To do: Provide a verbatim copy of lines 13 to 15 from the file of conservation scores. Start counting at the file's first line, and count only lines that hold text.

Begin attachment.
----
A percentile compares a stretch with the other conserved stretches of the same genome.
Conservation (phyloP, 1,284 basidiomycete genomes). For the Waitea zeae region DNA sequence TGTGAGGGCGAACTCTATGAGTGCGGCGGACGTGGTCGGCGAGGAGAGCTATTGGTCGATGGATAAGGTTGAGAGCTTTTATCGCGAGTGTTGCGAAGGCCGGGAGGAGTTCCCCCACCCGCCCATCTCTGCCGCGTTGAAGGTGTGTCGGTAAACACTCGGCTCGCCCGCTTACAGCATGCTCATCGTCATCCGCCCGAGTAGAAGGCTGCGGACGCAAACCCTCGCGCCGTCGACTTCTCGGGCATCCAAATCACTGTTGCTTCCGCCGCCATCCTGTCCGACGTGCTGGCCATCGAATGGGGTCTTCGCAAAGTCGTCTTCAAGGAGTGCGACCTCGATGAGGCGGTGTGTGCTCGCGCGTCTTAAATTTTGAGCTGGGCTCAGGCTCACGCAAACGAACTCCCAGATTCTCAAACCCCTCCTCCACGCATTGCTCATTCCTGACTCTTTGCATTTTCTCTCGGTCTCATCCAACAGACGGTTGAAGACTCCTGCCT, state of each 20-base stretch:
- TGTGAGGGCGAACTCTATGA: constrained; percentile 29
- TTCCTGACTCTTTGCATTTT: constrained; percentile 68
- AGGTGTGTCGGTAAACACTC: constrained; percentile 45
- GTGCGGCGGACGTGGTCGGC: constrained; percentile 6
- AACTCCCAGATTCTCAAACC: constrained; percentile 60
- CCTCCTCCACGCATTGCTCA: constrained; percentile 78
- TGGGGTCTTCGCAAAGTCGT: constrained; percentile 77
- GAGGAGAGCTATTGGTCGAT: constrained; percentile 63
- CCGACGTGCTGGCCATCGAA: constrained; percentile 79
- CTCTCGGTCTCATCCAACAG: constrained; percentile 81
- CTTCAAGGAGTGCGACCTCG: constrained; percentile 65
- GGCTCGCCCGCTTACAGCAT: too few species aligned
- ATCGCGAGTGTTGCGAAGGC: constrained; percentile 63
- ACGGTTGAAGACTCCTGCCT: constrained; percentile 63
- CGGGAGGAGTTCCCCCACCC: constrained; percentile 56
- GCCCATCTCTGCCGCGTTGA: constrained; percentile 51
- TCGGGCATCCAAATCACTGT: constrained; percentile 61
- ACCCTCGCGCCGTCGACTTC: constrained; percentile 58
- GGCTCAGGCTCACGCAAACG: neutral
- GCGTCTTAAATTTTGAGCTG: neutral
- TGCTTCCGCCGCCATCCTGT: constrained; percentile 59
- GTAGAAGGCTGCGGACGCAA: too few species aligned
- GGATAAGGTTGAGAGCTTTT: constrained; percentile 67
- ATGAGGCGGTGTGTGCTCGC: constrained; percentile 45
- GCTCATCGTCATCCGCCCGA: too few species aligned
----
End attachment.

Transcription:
- CTTCAAGGAGTGCGACCTCG: constrained; percentile 65
- GGCTCGCCCGCTTACAGCAT: too few species aligned
- ATCGCGAGTGTTGCGAAGGC: constrained; percentile 63